Attorney Anne Wedge-McMillen Discusses Issues of Evidence in Florida
The news reports regarding the tampering with prescription pill evidence by an FDLE analyst should raise concern with the chain of custody and security of all types of evidence analyzed by FDLE. On Friday, January 31st, I attended a continuing legal education seminar hosted by the Florida association of criminal defense attorneys regarding the newly adopted change in Florida law in introducing expert testimony known as the Daubert standard. During this training one of the emphases was the Florida legislature’s intent in proposing this new standard to exclude pure opinion testimony from experts and requiring the proponent of the evidence to establish the scientific method behind expert opinions. More importantly, the expert must establish how that method was applied to the specific facts of the case in which the opinion is being rendered.
Florida law only requires the state to prove the purity of the chain of custody of evidence (from its seizure by police to deposit into evidence lockers to expert analysis and back to evidence) when there is suspicion that the evidence has in some way been tainted. Intentional mishandling of evidence like that reported this weekend in the drug evidence section of FDLE is an example of tainted evidence. Yet mixing evidence recovered at multiple crime scenes, improperly documenting all individuals who handle the seized evidence, inadequate lab resources as simple as old cameras with insufficient zoom power to identify microscopic evidence, are also all issues that can and should be raised by the accused in cases where physical evidence may result in the accused being sentenced to life in prison or even death.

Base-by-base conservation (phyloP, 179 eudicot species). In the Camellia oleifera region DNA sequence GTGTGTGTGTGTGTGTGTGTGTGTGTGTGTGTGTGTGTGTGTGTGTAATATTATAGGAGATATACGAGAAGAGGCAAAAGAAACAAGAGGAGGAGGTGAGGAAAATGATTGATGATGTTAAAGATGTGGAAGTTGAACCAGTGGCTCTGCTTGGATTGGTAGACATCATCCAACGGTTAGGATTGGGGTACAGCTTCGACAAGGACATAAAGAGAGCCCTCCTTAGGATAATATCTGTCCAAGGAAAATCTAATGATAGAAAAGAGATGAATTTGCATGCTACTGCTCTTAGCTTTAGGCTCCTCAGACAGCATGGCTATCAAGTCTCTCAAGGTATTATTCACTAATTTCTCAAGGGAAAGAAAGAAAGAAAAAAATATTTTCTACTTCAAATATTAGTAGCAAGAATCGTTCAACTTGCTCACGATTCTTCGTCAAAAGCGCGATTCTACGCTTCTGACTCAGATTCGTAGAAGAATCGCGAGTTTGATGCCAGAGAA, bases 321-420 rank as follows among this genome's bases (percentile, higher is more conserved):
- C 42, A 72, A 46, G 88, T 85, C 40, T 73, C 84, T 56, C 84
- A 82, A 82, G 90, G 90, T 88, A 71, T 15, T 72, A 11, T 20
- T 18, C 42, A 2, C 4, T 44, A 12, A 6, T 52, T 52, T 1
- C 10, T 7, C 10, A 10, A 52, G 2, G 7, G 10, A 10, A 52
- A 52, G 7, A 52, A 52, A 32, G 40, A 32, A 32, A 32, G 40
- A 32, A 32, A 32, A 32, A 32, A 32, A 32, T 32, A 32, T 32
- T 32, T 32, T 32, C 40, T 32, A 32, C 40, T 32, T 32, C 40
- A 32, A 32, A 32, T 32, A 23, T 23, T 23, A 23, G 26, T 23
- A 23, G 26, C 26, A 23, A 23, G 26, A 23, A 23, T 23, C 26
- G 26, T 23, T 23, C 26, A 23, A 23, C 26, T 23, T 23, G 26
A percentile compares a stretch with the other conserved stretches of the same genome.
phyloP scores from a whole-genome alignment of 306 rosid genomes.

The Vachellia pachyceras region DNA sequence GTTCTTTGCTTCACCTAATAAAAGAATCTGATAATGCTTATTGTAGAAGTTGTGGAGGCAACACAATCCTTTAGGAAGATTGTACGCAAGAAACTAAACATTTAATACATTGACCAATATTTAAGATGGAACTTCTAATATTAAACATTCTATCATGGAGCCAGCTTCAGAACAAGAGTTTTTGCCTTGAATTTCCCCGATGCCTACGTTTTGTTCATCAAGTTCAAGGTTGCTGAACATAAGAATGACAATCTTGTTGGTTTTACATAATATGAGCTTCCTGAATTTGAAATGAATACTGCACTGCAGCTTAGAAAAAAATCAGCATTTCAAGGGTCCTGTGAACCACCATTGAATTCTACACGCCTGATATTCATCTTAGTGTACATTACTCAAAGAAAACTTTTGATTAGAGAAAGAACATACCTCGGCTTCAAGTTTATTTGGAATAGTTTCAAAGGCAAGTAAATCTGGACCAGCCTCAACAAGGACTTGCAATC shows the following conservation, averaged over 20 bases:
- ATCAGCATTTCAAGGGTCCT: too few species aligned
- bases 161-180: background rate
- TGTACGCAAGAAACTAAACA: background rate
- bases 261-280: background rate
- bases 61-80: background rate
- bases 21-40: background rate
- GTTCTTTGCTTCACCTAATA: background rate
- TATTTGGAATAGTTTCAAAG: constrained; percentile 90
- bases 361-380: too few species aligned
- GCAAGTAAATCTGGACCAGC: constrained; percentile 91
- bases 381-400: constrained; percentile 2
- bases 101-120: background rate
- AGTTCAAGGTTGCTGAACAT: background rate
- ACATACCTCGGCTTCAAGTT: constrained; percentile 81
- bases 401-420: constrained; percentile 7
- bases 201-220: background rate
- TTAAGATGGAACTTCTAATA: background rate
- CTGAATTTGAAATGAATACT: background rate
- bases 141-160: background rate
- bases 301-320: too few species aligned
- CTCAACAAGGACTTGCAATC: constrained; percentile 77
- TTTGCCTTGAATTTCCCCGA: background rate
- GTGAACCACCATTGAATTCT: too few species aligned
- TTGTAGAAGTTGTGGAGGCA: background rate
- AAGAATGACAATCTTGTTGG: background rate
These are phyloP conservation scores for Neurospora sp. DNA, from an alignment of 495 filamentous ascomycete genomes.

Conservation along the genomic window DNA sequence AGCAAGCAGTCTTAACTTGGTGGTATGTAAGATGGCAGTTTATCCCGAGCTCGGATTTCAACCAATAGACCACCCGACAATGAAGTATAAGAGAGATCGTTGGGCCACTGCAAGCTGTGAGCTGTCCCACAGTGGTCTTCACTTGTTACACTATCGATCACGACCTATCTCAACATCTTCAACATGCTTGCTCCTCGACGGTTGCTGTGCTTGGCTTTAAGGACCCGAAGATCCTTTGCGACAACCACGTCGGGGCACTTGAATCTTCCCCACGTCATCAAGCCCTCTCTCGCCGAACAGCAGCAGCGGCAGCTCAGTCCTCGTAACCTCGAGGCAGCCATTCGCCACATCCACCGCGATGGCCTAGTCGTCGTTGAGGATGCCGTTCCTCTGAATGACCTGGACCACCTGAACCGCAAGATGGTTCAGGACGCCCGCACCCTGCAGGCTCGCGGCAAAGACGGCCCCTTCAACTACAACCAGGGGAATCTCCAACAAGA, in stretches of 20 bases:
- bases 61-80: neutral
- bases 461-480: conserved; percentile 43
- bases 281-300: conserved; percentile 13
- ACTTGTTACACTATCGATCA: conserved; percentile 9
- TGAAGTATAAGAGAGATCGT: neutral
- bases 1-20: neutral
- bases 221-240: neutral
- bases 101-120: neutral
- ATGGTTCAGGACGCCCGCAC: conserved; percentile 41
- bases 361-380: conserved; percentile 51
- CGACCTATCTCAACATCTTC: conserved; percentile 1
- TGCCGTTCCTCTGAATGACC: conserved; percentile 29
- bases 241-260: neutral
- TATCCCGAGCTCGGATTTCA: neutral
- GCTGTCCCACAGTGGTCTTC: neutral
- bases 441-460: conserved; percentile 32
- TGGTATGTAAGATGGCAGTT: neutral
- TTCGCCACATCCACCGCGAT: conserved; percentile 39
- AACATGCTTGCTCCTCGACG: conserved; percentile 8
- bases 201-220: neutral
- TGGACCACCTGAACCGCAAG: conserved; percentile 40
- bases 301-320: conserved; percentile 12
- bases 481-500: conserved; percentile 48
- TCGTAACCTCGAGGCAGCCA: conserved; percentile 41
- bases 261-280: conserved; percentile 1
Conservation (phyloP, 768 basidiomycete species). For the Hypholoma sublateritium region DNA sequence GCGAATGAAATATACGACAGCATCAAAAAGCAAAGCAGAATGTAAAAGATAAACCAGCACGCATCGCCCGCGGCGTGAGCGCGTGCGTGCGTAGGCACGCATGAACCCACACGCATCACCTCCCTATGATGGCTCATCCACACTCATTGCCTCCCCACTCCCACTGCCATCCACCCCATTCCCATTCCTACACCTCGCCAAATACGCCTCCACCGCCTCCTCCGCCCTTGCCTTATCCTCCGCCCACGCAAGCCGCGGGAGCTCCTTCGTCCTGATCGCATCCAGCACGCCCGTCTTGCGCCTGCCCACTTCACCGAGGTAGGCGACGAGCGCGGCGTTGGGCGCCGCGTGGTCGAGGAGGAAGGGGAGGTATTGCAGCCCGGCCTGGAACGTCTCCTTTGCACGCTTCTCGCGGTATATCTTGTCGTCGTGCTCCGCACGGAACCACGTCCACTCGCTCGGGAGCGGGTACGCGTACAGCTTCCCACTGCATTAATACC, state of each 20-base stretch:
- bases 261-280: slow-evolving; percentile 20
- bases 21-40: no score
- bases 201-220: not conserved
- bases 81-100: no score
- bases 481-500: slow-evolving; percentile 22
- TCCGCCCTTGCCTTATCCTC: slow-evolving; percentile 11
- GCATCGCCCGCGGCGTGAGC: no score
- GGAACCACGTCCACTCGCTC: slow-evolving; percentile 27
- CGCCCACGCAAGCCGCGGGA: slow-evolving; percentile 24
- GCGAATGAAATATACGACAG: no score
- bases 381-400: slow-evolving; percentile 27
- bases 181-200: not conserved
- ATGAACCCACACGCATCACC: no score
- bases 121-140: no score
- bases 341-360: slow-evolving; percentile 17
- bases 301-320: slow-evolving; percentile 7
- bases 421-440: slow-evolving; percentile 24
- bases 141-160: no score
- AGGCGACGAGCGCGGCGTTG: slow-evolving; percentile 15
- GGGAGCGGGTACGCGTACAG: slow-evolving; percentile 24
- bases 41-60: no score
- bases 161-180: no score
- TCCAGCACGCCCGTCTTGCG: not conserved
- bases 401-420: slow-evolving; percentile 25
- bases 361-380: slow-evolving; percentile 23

Today’s reports of evidence tampering should serve as a powerful reminder that our job as criminal defense attorneys is to zealously represent our clients and to make sure the evidence being used against them is accurate reliable and untainted.